Concert goers wait to see country artist Luke Bryan on the Bangor waterfront last August. The Greater Bangor Convention and Visitors Bureau is proposing a fee on hotel guests that would fund efforts to market Bangor to tourists. Credit: David Marino Jr. / BDN

A group that promotes the Bangor region to potential visitors wants to establish a fee on hotel guests to fund marketing efforts aimed at drawing a greater share of Maine’s tourist traffic to the Queen City.

Representatives from the Greater Bangor Convention and Visitors Bureau presented the idea of Bangor having its own tourism improvement district to the City Council at a workshop Monday night.

Portland is considering a similar effort, which would establish a tourism improvement district that would levy a fee on hotel guests and direct the funds to marketing and promoting the city for future tourists.

“Maine tourism continues to increase and, in spite of two very rough years for the hospitality industry, it really rebounded in a big way,” said Austin Muchemore, the general manager and vice president of the Hollywood Casino and a member of the Bangor Region Chamber of Commerce’s board of directors.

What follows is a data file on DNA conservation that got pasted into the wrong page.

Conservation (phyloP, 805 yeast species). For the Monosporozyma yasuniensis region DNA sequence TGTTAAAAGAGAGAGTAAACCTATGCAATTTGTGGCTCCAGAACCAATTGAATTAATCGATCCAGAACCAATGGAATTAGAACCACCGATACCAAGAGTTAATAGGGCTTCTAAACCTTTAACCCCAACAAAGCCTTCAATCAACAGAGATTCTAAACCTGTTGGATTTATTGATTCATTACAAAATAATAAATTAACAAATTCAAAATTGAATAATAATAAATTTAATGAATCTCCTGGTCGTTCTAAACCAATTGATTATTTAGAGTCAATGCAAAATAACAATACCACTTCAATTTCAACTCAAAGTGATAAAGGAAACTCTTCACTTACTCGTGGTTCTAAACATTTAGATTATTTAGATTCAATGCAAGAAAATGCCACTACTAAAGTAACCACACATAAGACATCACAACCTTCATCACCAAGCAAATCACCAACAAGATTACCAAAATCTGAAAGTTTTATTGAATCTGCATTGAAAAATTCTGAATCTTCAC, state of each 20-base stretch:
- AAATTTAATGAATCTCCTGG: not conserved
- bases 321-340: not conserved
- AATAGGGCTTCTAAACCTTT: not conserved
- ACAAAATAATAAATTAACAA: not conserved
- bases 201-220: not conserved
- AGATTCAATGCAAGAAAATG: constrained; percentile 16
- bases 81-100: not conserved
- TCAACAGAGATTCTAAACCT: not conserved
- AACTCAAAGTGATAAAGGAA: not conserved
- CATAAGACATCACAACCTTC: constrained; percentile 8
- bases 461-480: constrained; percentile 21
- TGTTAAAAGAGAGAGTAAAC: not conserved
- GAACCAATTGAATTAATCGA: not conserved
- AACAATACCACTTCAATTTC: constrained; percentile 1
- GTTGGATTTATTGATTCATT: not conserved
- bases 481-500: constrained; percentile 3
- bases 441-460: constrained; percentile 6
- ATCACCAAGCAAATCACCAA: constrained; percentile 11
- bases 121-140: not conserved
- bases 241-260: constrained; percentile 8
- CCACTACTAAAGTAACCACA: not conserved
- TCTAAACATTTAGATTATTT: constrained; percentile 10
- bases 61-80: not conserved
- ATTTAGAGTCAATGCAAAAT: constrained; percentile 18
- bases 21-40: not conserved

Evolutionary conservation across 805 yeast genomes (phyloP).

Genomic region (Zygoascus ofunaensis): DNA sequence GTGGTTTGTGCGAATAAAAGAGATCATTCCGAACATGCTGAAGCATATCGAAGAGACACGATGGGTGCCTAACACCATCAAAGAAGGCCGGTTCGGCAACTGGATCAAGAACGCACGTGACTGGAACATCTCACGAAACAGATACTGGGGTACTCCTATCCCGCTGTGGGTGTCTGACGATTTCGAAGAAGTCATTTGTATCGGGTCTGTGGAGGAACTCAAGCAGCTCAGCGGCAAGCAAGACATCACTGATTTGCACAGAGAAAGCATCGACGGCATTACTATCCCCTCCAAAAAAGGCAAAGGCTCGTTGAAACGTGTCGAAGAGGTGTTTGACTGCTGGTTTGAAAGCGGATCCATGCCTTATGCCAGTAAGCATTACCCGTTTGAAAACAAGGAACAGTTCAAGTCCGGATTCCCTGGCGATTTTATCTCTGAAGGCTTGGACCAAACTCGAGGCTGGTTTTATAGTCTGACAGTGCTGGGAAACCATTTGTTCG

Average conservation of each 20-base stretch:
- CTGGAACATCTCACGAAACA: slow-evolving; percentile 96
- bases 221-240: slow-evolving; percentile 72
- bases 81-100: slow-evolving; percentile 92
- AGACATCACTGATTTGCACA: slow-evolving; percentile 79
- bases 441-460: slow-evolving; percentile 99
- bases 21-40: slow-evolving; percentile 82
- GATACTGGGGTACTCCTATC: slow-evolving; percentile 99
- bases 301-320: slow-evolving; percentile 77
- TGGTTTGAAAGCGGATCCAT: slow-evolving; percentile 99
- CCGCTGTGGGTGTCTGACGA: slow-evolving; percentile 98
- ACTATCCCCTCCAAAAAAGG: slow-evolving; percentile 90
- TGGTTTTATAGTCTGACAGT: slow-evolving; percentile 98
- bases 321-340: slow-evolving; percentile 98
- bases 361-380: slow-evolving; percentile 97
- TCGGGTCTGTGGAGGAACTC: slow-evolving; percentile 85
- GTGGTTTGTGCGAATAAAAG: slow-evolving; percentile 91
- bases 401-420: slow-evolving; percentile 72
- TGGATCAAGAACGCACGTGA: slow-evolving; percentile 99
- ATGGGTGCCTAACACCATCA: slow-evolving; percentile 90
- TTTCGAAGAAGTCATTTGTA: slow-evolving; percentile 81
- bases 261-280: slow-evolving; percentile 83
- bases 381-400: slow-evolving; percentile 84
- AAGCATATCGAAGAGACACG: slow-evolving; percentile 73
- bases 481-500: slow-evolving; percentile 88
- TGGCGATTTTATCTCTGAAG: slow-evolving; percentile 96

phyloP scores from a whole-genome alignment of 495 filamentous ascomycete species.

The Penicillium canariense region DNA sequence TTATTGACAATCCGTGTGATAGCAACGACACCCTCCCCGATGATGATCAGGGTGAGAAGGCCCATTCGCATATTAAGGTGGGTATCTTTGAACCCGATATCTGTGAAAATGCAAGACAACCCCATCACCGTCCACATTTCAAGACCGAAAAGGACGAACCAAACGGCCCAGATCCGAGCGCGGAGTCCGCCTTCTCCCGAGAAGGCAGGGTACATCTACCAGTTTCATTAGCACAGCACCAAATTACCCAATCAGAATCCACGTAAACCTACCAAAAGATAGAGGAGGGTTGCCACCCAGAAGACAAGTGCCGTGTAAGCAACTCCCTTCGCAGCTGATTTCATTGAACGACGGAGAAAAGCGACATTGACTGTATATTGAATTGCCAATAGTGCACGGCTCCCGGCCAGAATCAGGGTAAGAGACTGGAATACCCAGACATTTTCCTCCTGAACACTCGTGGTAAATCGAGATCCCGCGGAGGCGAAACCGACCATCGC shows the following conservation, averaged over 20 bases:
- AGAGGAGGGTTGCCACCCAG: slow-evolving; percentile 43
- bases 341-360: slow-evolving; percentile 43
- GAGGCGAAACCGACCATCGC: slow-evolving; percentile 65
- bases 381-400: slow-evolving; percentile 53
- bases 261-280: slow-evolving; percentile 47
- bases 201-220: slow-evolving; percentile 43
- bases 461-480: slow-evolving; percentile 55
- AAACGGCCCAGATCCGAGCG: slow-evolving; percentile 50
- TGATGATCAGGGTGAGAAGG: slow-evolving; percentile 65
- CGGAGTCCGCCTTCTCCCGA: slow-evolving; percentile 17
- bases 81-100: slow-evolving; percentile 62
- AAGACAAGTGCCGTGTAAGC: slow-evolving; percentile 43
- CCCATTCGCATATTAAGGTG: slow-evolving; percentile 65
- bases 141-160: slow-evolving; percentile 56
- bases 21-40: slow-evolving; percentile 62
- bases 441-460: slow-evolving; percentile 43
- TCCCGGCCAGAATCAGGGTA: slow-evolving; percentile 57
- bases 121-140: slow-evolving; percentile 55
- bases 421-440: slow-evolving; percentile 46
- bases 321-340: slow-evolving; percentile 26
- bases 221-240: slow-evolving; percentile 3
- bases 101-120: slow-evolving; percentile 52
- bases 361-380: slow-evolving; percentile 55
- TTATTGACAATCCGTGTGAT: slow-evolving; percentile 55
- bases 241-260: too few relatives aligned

The bureau, which installed Gretchen Chauncey as its new executive director last week, is underfunded with its current $160,000 annual budget, even as state tourism ticks up following an initial pandemic lull, Muchemore said.

Hotels would pay an assessing fee that would appear on guests’ bills. The city government would collect the revenue and route it back to the bureau, which would manage the tourism improvement district, handling the marketing efforts. Muchemore estimated that the new fee would raise about $1 million for the Greater Bangor Convention and Visitors Bureau, which would market on behalf of hoteliers to bring in visitors.

Tourism improvement districts produce a 2.1 percent increase in demand for hotel rooms, and add 4.5 percent revenue increases for hotels, on average, according to research Muchemore cited.

The $1 million estimate is based on the city levying a 2 percent gross room receipt tax, he said. The tourism bureau would manage the district, and a committee of local hotel operators would provide oversight. Bangor city government would give final approval for the effort to launch.

About 28 hotels in Bangor would be eligible to be part of the district, and 21 have indicated their support, Muchemore said. Several towns in states like California, Montana and Washington have similar districts.

City Councilor Jonathan Sprague said that there were other organizations throughout Bangor that market the city, like the Bangor International Airport and the Downtown Bangor Partnership.

“And those are just the ones I know about,” Sprague said. “How is everyone going to work together, rather than separately?”

Muchemore said that the tourism improvement district would present an opportunity for those parties to work together.

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Lia Russell

Lia Russell is a reporter on the city desk for the Bangor Daily News. Send tips to